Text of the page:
The Montessori approach which has been used successfully for over a hundred years, seeks to provide organised play as a means of promoting specific skills and concepts and is very much at one with the EYFS view of learning. In particular, both see observation of children as central to promoting their learning and development.
The learning environments presented by Blue Butterfly Montessori are structured and organised in such a way that children learn through all the senses.
Our Montessori curriculum identifies six key areas of activity which encompass the six areas of learning and development identified and accepted in the EYFS (Early Years Foundation Stage). These are namely:
- Practical Life
Under Extra-Curricular activities, we aim to introduce children to ICT, French, Music and Physical Excercise through specialist teachers.
Children participate in specific experiences using practical materials which are designed to develop manipulative skills. Within the Montessori environment, real experience is understood to be the source of all learning.
We have ensured that our Montessori Teachers and assistants are supported by the full complement of authentic Montessori materials, quality educational toys and associated early years play equipment. In turn, we feel this gives every child attending our setting the best possible chance to flourish and attain their full potential.
In our holistic Montessori curriculum we strive for excellence in all areas and hope families are able to learn more about what makes Blue Butterfly Montessori … the place to begin.
Practical life activities reflect the child’s need to model behaviours reflecting their family life. One of the aims of these activities is to form a link between the home and the new environment of the Montessori classroom. Children are able to contribute towards the cultural and social life of the classroom, offering them the opportunity to experience a sense of belonging.
Typical tasks which children may be already familiar from the home surroundings include, pouring, dusting, dressing, wiping, sweeping etc. Whilst engaged in these activities, children perfect basic skills that will aid their independence both in the classroom and at home. They learn to pour their own drinks, serve food, tidy their own activities, wash their hands, wash up after their snack, water the plants in the garden and many more other skills.
Common to all practical life activities is their active nature. Children manipulate and so perfect their gross and fine motor skills as well as coordination of movement, hand-eye coordination, dexterity and pincer grip. The activities support the child’s need to exert control over their environment and enhance their sense of wellbeing by the predictable and consistent nature of their organization.
The child’s ability to concentrate, to organize, sequence and order the activity, and to pay attention to detail, such as replacing utensils at the end of an activity is significantly enhanced.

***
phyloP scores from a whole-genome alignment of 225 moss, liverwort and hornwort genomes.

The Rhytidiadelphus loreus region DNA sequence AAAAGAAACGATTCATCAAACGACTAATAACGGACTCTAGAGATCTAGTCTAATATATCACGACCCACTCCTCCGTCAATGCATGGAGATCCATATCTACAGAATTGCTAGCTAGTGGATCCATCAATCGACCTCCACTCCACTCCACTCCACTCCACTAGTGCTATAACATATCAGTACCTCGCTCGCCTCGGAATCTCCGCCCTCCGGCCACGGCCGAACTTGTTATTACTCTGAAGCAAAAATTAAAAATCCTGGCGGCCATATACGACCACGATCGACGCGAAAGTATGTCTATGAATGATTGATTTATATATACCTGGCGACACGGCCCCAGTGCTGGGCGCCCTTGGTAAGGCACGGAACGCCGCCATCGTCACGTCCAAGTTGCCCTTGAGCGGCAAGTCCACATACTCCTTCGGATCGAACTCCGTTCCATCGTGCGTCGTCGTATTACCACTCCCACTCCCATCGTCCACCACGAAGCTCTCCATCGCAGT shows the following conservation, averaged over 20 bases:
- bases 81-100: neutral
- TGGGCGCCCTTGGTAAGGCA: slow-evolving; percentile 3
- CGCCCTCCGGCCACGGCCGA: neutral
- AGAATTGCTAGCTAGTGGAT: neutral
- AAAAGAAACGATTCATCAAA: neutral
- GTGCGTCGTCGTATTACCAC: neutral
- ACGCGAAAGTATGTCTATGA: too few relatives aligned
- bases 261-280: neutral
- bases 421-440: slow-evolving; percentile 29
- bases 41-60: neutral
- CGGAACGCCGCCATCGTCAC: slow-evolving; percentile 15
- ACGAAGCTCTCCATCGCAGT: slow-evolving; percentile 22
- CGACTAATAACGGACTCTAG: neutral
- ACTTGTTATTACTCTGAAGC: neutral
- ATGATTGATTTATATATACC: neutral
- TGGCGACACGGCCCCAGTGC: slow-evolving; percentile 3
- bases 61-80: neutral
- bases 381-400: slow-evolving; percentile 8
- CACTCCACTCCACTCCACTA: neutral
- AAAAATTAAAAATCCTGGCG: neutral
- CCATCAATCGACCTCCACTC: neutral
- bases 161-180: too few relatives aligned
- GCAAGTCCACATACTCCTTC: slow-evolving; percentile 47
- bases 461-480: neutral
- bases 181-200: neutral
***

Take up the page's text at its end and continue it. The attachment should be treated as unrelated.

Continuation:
The sensorial materials the children will experience were developed by Maria Montessori herself and have changed little in over a hundred years, which is testament to their remarkable success.
Sensorial materials offer systematic refinement of the five senses, exploring two- and three-dimensional forms- (geometric solids such as cubes, prisms, cones, pyramids and outlines of squares, circles and triangles).
The Montessori sensorial materials hold the key to the understanding of fundamental concepts and the possibility of the expansion of the child’s cognitive capabilities. With the frequent focus on matching, pairing, sorting and grading, these activities are integral to building the foundation for mathematical understanding.
Sensorial activities lay the foundation for the child’s academic learning in later years.
Dr Maria Montessori was surprised by children’s ability to learn to read and write much earlier than generally expected. The use of phonics by Dr Montessori to develop reading and writing focusing on the sounds of letters, syllables and shapes using sandpaper letters is now widely accepted as one of the best methods for developing early literacy.
One of the reasons for the success of this method lies in the multi-sensory approach to absorption of the letter sounds and shapes by both visual and tactile means.
Children are prepared for use of writing implements early, both through the refinement of their fine motor movements within the
practical life and creative areas of the classroom. A child’s ability to control a pencil is further refined by the use of insets for design.
The child first learns to build words using cut-out letters (many children use magnetic letters on the fridge at home) and by careful listening to letter sounds. They start by building words with predictable patterns of a single, short vowel placed between two consonants such as ‘cat’ and ‘hat’.